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By David Alire Garcia
MEXICO CITY, Nov 30 (Reuters) - U.S. oil major Chevron Corp will focus on studying the geology of its block in Mexico’s deepwater Gulf during the first four-year phase of its contract, rather than drilling new wells, a senior executive said on Thursday.
The company, which leads a consortium that includes Mexican state oil firm Pemex and Japan’s Inpex, won the rights to deepwater Block 3 at auction late last year.
The exploration plan calls for the consortium to invest $37 million over four years, according to the National Hydrocarbons Commission (CNH), which expects to approve the plan in January.
The auction for rights was part of a sweeping 2013-14 energy reform that ended Pemex’s decades-long monopoly, as the government sought to reverse a decade of declining oil and gas production.
“Block 3 is very complicated and we want to use these first few years to better understand the geology,” said Evelyn Vilchez, Chevron’s top executive for exploration and production projects in Mexico, at a briefing with reporters in Mexico City.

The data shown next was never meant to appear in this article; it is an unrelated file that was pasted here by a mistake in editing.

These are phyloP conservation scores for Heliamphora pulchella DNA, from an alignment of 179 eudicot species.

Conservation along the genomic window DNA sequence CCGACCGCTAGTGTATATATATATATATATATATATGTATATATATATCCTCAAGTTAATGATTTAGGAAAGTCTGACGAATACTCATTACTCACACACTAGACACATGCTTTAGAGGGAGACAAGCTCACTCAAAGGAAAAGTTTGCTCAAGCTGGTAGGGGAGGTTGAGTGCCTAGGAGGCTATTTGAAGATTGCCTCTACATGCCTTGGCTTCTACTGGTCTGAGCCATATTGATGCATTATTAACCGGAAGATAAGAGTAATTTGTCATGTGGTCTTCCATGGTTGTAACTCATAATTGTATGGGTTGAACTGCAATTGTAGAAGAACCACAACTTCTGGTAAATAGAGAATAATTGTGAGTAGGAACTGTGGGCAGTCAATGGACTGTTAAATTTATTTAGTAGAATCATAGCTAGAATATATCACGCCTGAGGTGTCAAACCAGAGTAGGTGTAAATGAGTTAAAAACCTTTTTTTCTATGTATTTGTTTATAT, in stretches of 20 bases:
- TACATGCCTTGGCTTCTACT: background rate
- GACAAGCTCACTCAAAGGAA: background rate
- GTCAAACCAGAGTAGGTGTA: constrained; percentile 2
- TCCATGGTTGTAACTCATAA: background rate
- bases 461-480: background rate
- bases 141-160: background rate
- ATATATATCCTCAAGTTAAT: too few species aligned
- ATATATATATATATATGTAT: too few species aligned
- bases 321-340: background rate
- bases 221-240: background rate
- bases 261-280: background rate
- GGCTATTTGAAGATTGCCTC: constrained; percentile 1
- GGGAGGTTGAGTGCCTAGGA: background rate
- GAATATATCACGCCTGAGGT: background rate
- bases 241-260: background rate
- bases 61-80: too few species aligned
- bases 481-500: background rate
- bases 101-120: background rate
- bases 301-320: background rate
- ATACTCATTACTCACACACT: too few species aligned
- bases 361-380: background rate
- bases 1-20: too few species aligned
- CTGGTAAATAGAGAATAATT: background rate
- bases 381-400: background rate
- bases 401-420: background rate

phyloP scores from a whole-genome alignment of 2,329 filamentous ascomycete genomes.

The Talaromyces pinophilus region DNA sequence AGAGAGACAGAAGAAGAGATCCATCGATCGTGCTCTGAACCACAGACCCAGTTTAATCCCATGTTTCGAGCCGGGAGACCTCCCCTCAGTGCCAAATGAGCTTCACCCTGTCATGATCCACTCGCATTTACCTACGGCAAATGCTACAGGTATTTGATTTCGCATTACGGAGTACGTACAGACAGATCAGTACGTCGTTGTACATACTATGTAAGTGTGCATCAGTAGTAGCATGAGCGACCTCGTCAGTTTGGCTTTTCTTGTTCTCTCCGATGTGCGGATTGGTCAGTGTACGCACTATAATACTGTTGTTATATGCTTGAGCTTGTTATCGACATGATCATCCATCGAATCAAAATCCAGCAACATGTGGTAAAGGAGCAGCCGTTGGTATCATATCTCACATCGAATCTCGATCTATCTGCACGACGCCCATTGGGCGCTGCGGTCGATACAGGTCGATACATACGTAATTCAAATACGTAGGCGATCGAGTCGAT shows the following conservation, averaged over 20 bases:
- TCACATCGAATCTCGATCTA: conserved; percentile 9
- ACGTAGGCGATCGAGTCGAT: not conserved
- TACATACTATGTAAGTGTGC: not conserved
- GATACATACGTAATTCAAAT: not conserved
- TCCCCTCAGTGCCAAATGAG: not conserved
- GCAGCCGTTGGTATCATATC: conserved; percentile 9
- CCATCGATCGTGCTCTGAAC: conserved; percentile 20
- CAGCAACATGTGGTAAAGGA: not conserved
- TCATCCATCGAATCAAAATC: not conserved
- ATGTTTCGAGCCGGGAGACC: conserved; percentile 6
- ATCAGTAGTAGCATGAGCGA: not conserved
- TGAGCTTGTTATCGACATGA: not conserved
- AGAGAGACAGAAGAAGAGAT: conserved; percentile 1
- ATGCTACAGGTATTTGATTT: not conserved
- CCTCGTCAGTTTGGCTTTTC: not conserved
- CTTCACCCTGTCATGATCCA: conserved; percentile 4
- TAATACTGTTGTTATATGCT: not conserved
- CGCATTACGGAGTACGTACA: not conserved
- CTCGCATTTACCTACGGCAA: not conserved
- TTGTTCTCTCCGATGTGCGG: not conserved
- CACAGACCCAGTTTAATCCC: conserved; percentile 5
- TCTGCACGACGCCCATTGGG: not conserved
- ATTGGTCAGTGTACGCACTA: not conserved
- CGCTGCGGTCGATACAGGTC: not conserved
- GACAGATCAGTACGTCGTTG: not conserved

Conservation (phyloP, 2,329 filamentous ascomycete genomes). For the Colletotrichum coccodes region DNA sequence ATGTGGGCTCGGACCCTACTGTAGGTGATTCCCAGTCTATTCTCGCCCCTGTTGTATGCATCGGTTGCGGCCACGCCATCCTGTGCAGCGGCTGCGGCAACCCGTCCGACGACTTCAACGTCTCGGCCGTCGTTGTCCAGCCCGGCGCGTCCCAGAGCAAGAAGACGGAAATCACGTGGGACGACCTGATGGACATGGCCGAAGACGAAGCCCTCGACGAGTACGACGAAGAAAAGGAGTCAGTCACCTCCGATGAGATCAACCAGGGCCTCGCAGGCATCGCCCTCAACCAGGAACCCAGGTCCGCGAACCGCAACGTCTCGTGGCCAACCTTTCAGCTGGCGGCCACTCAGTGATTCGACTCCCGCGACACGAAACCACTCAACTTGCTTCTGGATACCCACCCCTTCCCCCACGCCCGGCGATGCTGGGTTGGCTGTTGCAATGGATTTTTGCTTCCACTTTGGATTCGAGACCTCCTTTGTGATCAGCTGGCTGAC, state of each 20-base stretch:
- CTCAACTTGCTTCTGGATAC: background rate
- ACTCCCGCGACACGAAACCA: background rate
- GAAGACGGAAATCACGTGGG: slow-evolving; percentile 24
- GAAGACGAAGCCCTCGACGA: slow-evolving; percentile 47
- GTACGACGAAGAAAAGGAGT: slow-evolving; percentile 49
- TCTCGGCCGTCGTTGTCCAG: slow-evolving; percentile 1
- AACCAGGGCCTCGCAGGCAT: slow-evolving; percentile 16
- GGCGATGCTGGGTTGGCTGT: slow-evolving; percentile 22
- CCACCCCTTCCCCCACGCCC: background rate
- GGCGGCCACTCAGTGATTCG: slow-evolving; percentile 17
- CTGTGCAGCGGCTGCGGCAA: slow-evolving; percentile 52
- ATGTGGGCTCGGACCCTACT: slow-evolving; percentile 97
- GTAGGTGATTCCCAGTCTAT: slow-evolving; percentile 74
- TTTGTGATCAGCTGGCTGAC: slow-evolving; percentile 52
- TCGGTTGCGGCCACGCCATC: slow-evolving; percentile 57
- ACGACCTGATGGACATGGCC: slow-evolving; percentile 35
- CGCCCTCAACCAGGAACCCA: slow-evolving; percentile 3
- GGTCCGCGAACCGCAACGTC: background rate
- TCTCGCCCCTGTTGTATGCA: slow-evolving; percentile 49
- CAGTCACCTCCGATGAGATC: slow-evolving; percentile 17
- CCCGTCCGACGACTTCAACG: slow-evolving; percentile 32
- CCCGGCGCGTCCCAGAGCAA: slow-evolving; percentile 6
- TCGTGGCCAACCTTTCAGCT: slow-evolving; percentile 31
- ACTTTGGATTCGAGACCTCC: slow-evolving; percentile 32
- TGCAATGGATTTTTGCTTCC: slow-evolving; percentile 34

The block is located in the productive Perdido Fold Belt which straddles the U.S.-Mexico maritime border.
Commercial production will likely take between 10 to 16 years to begin, with the time frame depending on successful exploration efforts plus other factors, she added.
Chevron has previously said it is also entering into Mexico’s newly opened retail fuel market, with plans to open 350 gas stations over the next three years.
The firm currently has six gas stations in three northwestern Mexican states with plans to open more shortly, said Jose Parra, Chevron’s downstream executive for Mexico.
It will initially supply them with Pemex gasoline, until other transportation and storage infrastructure projects can be brought online in the next few years, Parra said.
Earlier this week, Mexico’s finance ministry moved ahead by one month a long-awaited liberalization of fuel prices, previously scheduled for Dec. 30.
The government also published a tax and subsidy scheme designed to allow it to reduce the impact of abrupt price variations, seen by analysts as a way for it to avoid price spikes ahead of elections next year.
For many years prior to the passage of the energy reform, fuel and electricity prices were set by the government. (Reporting by David Alire Garcia, Editing by Rosalba O‘Brien and Diane Craft)